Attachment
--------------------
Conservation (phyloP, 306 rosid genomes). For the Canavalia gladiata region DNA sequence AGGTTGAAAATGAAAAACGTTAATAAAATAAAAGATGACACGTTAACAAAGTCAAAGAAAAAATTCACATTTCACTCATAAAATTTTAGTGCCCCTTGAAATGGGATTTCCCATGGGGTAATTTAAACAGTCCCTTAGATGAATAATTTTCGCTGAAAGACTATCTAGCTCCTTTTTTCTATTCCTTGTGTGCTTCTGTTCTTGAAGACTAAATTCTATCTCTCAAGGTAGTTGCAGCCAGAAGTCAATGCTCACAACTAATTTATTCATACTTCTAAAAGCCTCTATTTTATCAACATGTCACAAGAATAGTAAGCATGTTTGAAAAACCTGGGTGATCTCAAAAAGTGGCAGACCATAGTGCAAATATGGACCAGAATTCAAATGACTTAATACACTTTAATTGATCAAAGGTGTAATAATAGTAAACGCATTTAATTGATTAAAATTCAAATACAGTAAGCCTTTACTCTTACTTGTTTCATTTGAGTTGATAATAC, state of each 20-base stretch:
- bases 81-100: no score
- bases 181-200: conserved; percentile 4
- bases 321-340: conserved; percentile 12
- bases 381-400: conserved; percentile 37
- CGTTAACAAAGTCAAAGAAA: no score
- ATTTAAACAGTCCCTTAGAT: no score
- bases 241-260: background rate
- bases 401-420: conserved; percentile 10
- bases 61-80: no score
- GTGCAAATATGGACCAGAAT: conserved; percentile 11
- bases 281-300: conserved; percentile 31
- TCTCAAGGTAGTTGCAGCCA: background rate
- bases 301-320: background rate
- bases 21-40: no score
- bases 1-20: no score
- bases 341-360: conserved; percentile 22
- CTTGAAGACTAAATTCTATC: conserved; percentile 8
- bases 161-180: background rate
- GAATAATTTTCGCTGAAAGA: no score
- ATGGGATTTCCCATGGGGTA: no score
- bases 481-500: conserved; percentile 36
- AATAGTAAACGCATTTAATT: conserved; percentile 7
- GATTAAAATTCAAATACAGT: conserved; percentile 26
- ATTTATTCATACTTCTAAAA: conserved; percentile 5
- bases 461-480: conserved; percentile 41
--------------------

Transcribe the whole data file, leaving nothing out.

Conservation (phyloP, 306 rosid genomes). For the Canavalia gladiata region DNA sequence AGGTTGAAAATGAAAAACGTTAATAAAATAAAAGATGACACGTTAACAAAGTCAAAGAAAAAATTCACATTTCACTCATAAAATTTTAGTGCCCCTTGAAATGGGATTTCCCATGGGGTAATTTAAACAGTCCCTTAGATGAATAATTTTCGCTGAAAGACTATCTAGCTCCTTTTTTCTATTCCTTGTGTGCTTCTGTTCTTGAAGACTAAATTCTATCTCTCAAGGTAGTTGCAGCCAGAAGTCAATGCTCACAACTAATTTATTCATACTTCTAAAAGCCTCTATTTTATCAACATGTCACAAGAATAGTAAGCATGTTTGAAAAACCTGGGTGATCTCAAAAAGTGGCAGACCATAGTGCAAATATGGACCAGAATTCAAATGACTTAATACACTTTAATTGATCAAAGGTGTAATAATAGTAAACGCATTTAATTGATTAAAATTCAAATACAGTAAGCCTTTACTCTTACTTGTTTCATTTGAGTTGATAATAC, state of each 20-base stretch:
- bases 81-100: no score
- bases 181-200: conserved; percentile 4
- bases 321-340: conserved; percentile 12
- bases 381-400: conserved; percentile 37
- CGTTAACAAAGTCAAAGAAA: no score
- ATTTAAACAGTCCCTTAGAT: no score
- bases 241-260: background rate
- bases 401-420: conserved; percentile 10
- bases 61-80: no score
- GTGCAAATATGGACCAGAAT: conserved; percentile 11
- bases 281-300: conserved; percentile 31
- TCTCAAGGTAGTTGCAGCCA: background rate
- bases 301-320: background rate
- bases 21-40: no score
- bases 1-20: no score
- bases 341-360: conserved; percentile 22
- CTTGAAGACTAAATTCTATC: conserved; percentile 8
- bases 161-180: background rate
- GAATAATTTTCGCTGAAAGA: no score
- ATGGGATTTCCCATGGGGTA: no score
- bases 481-500: conserved; percentile 36
- AATAGTAAACGCATTTAATT: conserved; percentile 7
- GATTAAAATTCAAATACAGT: conserved; percentile 26
- ATTTATTCATACTTCTAAAA: conserved; percentile 5
- bases 461-480: conserved; percentile 41